There still seems to be quite a bit of striper fishing pressure on the Smith River, but it is most likely a result of very good May fishing rather than recent fishing success. Striper fishing on the Coquille River has been gradually improving, but almost all of the recent catches have been smaller fish.
Shad fishing success on the Umpqua River has dropped off except at Sawyer’s Rapids where some anglers are catching more than 50 shad per day. Smallmouth bassfishing has generally been very good, but there was a temporary lull last week that was most noticeable on the South Umpqua. Suspended weeds and algae are causing an increasing amount of grief to both shad and bass anglers.
Crappie anglers willing to travel might consider Owyhee Reservoir in eastern Oregon and Prineville Reservoir in central Oregon where 100 fish days are possible – but few fish measure ten inches or more. Brownlee Reservoir on the Snake River is not fishing great for crappie numbers, but many of the crappies are 12-inchers.
A Swiss law that takes effect March 1 bans the common cooking method of tossing a live lobster into a pot of boiling water, quickly killing the tasty crustacean. That practice is being outlawed because the Swiss say it’s cruel and lobsters can sense pain.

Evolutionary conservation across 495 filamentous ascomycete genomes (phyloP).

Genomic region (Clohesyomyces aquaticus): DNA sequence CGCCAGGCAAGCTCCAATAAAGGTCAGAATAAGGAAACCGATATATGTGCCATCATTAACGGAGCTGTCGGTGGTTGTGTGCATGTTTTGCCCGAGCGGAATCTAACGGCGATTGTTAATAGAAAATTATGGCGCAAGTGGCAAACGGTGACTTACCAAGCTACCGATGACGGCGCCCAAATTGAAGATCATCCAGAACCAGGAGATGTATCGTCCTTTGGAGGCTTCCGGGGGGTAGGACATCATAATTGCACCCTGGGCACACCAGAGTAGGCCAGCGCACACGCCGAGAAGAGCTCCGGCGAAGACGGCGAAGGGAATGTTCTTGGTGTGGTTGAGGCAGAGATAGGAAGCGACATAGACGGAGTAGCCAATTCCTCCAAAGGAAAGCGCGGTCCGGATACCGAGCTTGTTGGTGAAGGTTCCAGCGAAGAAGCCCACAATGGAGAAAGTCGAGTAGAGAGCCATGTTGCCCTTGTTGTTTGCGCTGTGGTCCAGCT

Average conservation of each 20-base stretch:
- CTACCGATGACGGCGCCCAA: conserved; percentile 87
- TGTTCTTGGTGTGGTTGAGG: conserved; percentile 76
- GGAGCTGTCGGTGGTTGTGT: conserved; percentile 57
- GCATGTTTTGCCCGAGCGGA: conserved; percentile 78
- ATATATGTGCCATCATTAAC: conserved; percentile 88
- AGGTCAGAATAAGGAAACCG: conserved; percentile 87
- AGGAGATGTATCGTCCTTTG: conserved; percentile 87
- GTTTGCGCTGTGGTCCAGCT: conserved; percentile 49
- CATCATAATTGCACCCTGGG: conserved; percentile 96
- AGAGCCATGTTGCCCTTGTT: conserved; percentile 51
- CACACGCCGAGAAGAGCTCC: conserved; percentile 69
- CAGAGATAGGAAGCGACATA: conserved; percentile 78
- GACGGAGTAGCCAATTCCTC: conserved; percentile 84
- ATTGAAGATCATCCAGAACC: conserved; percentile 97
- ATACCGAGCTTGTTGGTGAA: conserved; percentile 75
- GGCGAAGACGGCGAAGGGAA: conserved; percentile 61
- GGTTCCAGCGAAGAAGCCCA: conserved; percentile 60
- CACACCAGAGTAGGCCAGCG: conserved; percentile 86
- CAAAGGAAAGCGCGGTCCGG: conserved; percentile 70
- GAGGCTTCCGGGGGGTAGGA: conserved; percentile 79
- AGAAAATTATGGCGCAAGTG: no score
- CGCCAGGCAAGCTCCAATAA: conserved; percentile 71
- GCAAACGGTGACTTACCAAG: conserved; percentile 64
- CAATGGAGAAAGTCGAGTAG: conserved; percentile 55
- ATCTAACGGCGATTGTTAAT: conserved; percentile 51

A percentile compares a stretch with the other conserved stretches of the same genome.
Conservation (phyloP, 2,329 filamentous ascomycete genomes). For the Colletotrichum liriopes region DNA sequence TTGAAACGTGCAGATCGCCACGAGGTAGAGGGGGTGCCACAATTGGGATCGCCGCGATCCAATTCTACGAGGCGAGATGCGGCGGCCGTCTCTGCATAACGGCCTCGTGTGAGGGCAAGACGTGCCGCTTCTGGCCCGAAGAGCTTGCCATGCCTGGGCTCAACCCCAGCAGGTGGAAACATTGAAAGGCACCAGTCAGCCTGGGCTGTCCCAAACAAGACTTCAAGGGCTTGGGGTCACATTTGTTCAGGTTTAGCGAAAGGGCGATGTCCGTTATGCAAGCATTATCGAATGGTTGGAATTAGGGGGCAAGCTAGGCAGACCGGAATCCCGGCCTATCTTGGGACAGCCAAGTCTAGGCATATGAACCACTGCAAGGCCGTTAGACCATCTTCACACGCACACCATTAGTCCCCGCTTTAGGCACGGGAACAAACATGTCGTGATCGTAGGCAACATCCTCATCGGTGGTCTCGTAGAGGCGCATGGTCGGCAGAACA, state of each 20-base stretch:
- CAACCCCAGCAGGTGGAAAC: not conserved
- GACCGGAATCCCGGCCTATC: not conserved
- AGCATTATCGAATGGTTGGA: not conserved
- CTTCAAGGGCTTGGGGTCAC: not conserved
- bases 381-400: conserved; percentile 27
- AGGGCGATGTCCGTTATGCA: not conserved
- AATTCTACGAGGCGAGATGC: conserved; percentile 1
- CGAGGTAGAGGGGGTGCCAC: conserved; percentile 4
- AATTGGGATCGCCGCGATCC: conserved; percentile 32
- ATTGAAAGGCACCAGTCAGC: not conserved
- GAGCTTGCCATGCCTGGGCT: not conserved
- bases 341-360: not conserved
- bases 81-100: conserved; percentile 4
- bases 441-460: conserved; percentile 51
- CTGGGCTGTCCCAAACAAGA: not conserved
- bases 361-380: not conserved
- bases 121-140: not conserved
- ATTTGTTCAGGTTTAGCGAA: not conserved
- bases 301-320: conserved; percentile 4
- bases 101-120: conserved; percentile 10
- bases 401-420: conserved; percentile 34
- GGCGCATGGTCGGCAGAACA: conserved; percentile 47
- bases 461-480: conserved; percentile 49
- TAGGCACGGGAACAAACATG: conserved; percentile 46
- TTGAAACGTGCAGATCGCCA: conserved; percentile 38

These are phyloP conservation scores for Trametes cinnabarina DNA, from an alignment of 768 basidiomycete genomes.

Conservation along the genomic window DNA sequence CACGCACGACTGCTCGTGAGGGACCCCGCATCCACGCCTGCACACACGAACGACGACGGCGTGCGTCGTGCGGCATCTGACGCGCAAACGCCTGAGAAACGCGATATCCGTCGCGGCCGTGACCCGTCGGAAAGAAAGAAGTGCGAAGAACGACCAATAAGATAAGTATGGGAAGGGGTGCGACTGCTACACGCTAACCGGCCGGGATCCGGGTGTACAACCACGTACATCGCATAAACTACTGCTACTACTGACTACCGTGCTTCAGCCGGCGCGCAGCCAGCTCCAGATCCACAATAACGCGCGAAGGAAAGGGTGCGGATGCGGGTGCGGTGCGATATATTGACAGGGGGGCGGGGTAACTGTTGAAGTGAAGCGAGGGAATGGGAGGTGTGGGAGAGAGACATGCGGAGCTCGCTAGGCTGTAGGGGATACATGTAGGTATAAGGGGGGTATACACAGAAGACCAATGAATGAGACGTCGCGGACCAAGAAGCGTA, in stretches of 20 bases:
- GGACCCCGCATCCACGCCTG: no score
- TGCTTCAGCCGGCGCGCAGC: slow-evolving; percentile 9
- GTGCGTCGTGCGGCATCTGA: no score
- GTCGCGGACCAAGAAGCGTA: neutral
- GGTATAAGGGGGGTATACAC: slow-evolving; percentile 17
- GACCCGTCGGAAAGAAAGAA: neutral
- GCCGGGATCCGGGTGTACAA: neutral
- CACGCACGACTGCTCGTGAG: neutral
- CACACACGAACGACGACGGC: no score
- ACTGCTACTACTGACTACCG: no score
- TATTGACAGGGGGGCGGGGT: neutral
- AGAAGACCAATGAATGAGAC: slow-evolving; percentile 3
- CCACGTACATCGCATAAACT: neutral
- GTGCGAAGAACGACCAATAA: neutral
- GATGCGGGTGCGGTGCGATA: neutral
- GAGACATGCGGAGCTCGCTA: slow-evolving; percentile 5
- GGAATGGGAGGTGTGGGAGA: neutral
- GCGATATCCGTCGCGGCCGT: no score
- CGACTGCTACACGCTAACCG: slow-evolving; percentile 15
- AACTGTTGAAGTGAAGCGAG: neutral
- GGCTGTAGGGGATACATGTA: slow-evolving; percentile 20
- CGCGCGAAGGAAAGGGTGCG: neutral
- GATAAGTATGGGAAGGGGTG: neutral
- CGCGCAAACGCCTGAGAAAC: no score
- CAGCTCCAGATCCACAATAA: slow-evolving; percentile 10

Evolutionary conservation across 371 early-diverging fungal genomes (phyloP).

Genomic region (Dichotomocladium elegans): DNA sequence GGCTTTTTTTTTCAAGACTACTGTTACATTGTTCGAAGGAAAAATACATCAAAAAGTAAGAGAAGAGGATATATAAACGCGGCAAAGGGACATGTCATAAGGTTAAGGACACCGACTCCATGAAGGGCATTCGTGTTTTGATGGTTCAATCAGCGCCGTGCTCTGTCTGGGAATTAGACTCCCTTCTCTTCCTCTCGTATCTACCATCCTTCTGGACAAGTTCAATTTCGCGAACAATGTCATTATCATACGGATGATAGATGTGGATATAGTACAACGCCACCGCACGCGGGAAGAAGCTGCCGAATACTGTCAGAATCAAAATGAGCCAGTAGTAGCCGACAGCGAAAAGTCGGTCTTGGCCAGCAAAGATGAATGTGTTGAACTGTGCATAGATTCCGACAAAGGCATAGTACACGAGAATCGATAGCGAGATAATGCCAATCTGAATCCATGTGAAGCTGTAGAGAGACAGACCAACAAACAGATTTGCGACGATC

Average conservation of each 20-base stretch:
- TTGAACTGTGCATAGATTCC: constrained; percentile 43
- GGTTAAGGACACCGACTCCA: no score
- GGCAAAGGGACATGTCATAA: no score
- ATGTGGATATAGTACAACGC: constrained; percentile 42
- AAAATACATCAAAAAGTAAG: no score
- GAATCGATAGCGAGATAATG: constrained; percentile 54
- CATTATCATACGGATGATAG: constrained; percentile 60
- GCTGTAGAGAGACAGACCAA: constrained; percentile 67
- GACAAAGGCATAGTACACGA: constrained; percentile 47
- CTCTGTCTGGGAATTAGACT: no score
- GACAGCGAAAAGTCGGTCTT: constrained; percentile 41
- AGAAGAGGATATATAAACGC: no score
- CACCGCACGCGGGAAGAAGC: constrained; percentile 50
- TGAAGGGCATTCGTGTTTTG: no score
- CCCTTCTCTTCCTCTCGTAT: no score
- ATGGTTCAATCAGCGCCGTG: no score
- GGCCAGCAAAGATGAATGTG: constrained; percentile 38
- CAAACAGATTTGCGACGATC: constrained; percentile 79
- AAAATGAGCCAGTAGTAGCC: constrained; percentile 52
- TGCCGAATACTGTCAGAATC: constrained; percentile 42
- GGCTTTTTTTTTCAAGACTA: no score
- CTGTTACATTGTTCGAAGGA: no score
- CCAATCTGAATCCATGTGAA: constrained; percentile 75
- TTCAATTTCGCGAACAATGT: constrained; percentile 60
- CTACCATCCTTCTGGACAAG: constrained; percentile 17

The first such national legislation of its kind in the world calls for a more humane death for lobsters: “rendering them unconscious” before plunging them into scalding water. Two methods are recommended: electrocution or sedating the lobster by dipping it into saltwater and then thrusting a knife into its brain.
The same law also gives domestic pets further protections, such as dogs can no longer be punished for barking.
The measure is part of the broad principle of “animal dignity” enshrined in Switzerland’s Constitution, the only country with such a provision. The Constitution already protects how various animal species must be treated.
Pete Heley works parttime at the Stockade Market & Tackle, across from A’ Dock, in Winchester Bay where he is more than happy to swap fishing info with anyone.